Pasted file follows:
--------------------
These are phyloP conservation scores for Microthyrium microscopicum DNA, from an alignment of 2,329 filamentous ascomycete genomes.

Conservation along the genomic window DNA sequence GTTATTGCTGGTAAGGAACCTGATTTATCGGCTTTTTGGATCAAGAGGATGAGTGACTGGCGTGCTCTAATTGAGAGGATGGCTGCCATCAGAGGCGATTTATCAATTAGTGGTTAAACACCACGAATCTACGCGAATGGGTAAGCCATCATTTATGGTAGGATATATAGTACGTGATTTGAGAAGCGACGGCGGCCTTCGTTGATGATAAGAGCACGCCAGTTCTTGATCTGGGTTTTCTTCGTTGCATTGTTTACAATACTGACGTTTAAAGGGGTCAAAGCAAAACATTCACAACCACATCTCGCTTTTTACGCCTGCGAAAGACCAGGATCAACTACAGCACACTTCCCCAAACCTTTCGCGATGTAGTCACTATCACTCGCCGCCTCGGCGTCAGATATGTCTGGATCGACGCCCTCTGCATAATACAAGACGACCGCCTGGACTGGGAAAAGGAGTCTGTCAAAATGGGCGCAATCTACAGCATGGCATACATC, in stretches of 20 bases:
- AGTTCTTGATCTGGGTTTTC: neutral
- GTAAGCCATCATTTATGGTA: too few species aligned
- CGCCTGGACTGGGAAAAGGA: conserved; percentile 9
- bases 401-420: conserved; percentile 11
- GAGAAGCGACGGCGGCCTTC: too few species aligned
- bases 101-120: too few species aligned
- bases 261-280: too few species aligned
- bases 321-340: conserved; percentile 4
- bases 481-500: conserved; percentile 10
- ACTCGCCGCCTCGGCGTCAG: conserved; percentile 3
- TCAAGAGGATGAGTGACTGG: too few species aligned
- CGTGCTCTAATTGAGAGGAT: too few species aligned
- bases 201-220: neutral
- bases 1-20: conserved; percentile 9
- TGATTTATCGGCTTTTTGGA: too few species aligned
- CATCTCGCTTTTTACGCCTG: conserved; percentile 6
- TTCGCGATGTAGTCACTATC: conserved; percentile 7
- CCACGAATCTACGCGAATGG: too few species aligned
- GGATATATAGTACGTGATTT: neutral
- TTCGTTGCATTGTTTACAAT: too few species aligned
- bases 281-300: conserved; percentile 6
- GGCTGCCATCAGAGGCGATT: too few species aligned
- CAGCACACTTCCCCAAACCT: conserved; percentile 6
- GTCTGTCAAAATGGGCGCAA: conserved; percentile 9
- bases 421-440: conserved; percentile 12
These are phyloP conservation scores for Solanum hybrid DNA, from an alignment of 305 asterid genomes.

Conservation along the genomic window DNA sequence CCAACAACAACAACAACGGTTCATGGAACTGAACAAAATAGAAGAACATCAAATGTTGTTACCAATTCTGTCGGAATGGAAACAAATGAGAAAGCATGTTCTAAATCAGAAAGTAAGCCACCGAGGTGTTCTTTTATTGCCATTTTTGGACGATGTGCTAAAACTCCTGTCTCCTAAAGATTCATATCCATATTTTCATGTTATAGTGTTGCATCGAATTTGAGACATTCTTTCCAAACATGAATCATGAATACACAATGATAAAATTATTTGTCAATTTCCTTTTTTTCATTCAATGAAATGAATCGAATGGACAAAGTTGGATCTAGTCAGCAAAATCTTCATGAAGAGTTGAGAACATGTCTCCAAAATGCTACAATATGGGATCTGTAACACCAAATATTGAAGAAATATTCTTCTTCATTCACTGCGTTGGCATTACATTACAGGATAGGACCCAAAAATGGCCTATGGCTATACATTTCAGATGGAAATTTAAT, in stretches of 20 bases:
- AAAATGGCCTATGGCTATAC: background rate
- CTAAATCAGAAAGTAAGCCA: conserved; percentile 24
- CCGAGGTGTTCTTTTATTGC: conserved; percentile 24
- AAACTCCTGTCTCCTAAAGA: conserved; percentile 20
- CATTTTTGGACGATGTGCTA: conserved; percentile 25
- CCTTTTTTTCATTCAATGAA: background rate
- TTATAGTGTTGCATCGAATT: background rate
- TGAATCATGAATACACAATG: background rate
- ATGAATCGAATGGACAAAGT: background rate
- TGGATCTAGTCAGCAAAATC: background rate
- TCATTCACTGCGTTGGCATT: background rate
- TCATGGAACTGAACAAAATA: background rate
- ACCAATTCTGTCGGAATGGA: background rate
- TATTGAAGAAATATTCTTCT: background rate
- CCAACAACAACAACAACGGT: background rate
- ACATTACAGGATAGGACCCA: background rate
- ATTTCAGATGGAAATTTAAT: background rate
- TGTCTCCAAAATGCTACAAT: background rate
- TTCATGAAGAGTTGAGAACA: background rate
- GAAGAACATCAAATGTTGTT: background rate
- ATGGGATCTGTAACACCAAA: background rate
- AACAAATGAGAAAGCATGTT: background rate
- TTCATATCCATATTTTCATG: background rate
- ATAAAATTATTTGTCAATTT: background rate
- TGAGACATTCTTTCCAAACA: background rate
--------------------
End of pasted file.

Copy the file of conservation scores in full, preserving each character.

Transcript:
These are phyloP conservation scores for Microthyrium microscopicum DNA, from an alignment of 2,329 filamentous ascomycete genomes.

Conservation along the genomic window DNA sequence GTTATTGCTGGTAAGGAACCTGATTTATCGGCTTTTTGGATCAAGAGGATGAGTGACTGGCGTGCTCTAATTGAGAGGATGGCTGCCATCAGAGGCGATTTATCAATTAGTGGTTAAACACCACGAATCTACGCGAATGGGTAAGCCATCATTTATGGTAGGATATATAGTACGTGATTTGAGAAGCGACGGCGGCCTTCGTTGATGATAAGAGCACGCCAGTTCTTGATCTGGGTTTTCTTCGTTGCATTGTTTACAATACTGACGTTTAAAGGGGTCAAAGCAAAACATTCACAACCACATCTCGCTTTTTACGCCTGCGAAAGACCAGGATCAACTACAGCACACTTCCCCAAACCTTTCGCGATGTAGTCACTATCACTCGCCGCCTCGGCGTCAGATATGTCTGGATCGACGCCCTCTGCATAATACAAGACGACCGCCTGGACTGGGAAAAGGAGTCTGTCAAAATGGGCGCAATCTACAGCATGGCATACATC, in stretches of 20 bases:
- AGTTCTTGATCTGGGTTTTC: neutral
- GTAAGCCATCATTTATGGTA: too few species aligned
- CGCCTGGACTGGGAAAAGGA: conserved; percentile 9
- bases 401-420: conserved; percentile 11
- GAGAAGCGACGGCGGCCTTC: too few species aligned
- bases 101-120: too few species aligned
- bases 261-280: too few species aligned
- bases 321-340: conserved; percentile 4
- bases 481-500: conserved; percentile 10
- ACTCGCCGCCTCGGCGTCAG: conserved; percentile 3
- TCAAGAGGATGAGTGACTGG: too few species aligned
- CGTGCTCTAATTGAGAGGAT: too few species aligned
- bases 201-220: neutral
- bases 1-20: conserved; percentile 9
- TGATTTATCGGCTTTTTGGA: too few species aligned
- CATCTCGCTTTTTACGCCTG: conserved; percentile 6
- TTCGCGATGTAGTCACTATC: conserved; percentile 7
- CCACGAATCTACGCGAATGG: too few species aligned
- GGATATATAGTACGTGATTT: neutral
- TTCGTTGCATTGTTTACAAT: too few species aligned
- bases 281-300: conserved; percentile 6
- GGCTGCCATCAGAGGCGATT: too few species aligned
- CAGCACACTTCCCCAAACCT: conserved; percentile 6
- GTCTGTCAAAATGGGCGCAA: conserved; percentile 9
- bases 421-440: conserved; percentile 12
These are phyloP conservation scores for Solanum hybrid DNA, from an alignment of 305 asterid genomes.

Conservation along the genomic window DNA sequence CCAACAACAACAACAACGGTTCATGGAACTGAACAAAATAGAAGAACATCAAATGTTGTTACCAATTCTGTCGGAATGGAAACAAATGAGAAAGCATGTTCTAAATCAGAAAGTAAGCCACCGAGGTGTTCTTTTATTGCCATTTTTGGACGATGTGCTAAAACTCCTGTCTCCTAAAGATTCATATCCATATTTTCATGTTATAGTGTTGCATCGAATTTGAGACATTCTTTCCAAACATGAATCATGAATACACAATGATAAAATTATTTGTCAATTTCCTTTTTTTCATTCAATGAAATGAATCGAATGGACAAAGTTGGATCTAGTCAGCAAAATCTTCATGAAGAGTTGAGAACATGTCTCCAAAATGCTACAATATGGGATCTGTAACACCAAATATTGAAGAAATATTCTTCTTCATTCACTGCGTTGGCATTACATTACAGGATAGGACCCAAAAATGGCCTATGGCTATACATTTCAGATGGAAATTTAAT, in stretches of 20 bases:
- AAAATGGCCTATGGCTATAC: background rate
- CTAAATCAGAAAGTAAGCCA: conserved; percentile 24
- CCGAGGTGTTCTTTTATTGC: conserved; percentile 24
- AAACTCCTGTCTCCTAAAGA: conserved; percentile 20
- CATTTTTGGACGATGTGCTA: conserved; percentile 25
- CCTTTTTTTCATTCAATGAA: background rate
- TTATAGTGTTGCATCGAATT: background rate
- TGAATCATGAATACACAATG: background rate
- ATGAATCGAATGGACAAAGT: background rate
- TGGATCTAGTCAGCAAAATC: background rate
- TCATTCACTGCGTTGGCATT: background rate
- TCATGGAACTGAACAAAATA: background rate
- ACCAATTCTGTCGGAATGGA: background rate
- TATTGAAGAAATATTCTTCT: background rate
- CCAACAACAACAACAACGGT: background rate
- ACATTACAGGATAGGACCCA: background rate
- ATTTCAGATGGAAATTTAAT: background rate
- TGTCTCCAAAATGCTACAAT: background rate
- TTCATGAAGAGTTGAGAACA: background rate
- GAAGAACATCAAATGTTGTT: background rate
- ATGGGATCTGTAACACCAAA: background rate
- AACAAATGAGAAAGCATGTT: background rate
- TTCATATCCATATTTTCATG: background rate
- ATAAAATTATTTGTCAATTT: background rate
- TGAGACATTCTTTCCAAACA: background rate